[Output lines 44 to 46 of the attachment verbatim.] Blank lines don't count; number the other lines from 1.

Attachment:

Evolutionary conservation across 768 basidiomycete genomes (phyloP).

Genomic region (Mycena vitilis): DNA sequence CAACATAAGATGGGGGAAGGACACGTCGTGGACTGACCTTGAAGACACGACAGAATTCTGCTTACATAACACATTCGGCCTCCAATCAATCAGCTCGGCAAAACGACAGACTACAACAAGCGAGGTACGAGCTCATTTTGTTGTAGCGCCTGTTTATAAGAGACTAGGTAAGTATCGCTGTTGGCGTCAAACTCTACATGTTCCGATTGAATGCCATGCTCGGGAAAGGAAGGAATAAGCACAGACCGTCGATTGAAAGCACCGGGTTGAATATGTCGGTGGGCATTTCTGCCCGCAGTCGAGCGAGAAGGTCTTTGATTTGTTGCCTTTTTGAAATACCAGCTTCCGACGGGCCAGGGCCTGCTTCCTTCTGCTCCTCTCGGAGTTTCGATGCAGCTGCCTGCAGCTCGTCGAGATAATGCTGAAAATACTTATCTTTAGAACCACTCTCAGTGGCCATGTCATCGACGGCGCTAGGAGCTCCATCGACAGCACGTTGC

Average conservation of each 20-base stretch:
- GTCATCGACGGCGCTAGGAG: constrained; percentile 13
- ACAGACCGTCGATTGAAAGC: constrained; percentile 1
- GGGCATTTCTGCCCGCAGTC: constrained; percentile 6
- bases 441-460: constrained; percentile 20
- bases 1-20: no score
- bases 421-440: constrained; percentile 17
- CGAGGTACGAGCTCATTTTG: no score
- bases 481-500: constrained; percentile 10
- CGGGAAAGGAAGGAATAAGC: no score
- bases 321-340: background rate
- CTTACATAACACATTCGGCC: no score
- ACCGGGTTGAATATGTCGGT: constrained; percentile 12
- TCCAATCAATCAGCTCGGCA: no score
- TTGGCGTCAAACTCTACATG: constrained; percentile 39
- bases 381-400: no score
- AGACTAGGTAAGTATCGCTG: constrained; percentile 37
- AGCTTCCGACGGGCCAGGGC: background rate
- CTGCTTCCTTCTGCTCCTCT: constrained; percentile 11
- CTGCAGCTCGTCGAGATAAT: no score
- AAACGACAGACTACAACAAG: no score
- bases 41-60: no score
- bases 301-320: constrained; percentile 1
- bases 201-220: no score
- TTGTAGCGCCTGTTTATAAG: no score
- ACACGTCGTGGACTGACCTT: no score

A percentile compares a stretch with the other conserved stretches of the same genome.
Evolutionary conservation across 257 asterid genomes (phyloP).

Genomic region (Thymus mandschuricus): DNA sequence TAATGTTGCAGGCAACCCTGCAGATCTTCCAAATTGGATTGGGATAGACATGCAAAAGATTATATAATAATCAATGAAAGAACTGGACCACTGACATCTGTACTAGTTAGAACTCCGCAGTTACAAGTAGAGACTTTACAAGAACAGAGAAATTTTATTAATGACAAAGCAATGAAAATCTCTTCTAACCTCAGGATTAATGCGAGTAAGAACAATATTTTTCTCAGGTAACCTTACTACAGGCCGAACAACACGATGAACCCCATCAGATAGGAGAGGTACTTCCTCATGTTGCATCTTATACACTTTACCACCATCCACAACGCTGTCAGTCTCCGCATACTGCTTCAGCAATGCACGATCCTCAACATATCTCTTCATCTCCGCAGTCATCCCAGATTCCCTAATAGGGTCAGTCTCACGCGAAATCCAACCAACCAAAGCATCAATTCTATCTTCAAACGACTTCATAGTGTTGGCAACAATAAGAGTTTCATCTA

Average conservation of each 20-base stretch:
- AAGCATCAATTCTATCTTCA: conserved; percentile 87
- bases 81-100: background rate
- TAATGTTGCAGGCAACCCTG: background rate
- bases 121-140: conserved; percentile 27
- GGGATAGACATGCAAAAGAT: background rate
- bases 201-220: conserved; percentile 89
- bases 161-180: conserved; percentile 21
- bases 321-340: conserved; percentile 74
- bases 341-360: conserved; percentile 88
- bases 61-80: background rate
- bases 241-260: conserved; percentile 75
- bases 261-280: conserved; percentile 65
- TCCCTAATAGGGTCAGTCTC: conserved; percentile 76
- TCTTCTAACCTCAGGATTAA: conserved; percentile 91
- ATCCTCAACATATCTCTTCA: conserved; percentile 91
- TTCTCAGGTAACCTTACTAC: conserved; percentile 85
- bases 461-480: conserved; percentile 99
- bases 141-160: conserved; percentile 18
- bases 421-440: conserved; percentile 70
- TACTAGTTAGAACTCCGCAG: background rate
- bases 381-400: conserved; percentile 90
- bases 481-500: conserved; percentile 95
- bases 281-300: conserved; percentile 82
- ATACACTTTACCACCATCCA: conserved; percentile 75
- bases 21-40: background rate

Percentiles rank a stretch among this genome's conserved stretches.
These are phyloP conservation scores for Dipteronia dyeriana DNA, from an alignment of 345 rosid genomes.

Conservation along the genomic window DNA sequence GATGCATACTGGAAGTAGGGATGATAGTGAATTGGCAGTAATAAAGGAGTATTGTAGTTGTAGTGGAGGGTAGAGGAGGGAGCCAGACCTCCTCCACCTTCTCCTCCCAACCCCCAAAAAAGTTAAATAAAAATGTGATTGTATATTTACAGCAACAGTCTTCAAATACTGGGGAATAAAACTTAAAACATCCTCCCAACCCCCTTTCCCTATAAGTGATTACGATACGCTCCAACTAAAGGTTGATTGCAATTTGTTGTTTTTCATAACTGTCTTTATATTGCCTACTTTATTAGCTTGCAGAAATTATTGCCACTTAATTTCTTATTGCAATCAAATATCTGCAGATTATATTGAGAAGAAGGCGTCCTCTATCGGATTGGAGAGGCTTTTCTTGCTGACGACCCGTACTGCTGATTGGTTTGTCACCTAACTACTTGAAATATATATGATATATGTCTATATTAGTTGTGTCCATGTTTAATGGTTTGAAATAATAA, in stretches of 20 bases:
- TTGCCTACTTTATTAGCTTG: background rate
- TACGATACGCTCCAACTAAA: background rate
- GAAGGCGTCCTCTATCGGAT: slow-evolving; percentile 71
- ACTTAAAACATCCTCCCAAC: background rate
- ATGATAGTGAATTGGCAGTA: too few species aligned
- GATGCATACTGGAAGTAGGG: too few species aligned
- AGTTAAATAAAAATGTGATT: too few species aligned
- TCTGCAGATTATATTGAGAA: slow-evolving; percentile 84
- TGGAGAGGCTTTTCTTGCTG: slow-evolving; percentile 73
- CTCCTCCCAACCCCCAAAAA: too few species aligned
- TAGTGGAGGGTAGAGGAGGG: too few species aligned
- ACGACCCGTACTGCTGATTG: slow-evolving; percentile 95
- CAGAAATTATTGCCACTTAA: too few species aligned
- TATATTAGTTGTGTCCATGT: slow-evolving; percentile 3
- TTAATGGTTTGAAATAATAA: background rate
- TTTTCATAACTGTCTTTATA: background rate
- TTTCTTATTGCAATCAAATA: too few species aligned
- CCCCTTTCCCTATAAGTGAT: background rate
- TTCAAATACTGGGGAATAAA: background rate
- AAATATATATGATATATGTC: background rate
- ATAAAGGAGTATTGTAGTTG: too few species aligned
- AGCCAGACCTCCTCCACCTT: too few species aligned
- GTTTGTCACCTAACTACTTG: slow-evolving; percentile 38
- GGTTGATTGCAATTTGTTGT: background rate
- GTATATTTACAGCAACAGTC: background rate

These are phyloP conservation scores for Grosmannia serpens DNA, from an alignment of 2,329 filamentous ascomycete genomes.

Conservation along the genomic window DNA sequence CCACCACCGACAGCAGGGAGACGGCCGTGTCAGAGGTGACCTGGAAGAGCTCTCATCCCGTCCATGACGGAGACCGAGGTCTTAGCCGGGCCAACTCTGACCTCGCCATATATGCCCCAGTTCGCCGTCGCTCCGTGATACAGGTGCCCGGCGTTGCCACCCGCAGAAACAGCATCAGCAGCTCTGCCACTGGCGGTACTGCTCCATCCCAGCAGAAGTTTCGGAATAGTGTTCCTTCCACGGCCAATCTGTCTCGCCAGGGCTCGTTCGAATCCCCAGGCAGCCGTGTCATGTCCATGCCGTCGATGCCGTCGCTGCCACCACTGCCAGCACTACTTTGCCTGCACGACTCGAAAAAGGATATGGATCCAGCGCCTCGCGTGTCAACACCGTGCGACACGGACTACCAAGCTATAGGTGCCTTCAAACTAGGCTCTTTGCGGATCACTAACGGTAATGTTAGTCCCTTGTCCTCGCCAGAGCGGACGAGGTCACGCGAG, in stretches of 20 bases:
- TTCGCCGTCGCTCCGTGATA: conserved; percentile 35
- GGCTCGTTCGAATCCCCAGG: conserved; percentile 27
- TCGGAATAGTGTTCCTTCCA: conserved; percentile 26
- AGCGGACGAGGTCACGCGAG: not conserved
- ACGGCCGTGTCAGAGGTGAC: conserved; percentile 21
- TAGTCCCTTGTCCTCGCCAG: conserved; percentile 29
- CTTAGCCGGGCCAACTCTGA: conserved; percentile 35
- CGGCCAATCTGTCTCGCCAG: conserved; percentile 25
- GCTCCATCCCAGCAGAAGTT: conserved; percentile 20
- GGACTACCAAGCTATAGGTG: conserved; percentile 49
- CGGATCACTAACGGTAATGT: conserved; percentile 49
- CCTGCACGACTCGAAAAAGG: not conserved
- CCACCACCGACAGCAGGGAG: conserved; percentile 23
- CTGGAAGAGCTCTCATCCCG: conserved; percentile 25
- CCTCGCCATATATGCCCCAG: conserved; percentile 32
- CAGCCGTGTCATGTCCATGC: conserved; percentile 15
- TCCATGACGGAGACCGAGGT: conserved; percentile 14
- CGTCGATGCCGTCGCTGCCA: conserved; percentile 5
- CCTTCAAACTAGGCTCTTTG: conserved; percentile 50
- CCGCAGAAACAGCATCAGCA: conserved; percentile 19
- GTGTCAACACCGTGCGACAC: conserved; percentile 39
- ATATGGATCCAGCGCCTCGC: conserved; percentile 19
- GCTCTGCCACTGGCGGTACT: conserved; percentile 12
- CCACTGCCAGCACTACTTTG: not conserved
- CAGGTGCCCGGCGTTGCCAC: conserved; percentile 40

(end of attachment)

- bases 261-280: conserved; percentile 65
- TCCCTAATAGGGTCAGTCTC: conserved; percentile 76
- TCTTCTAACCTCAGGATTAA: conserved; percentile 91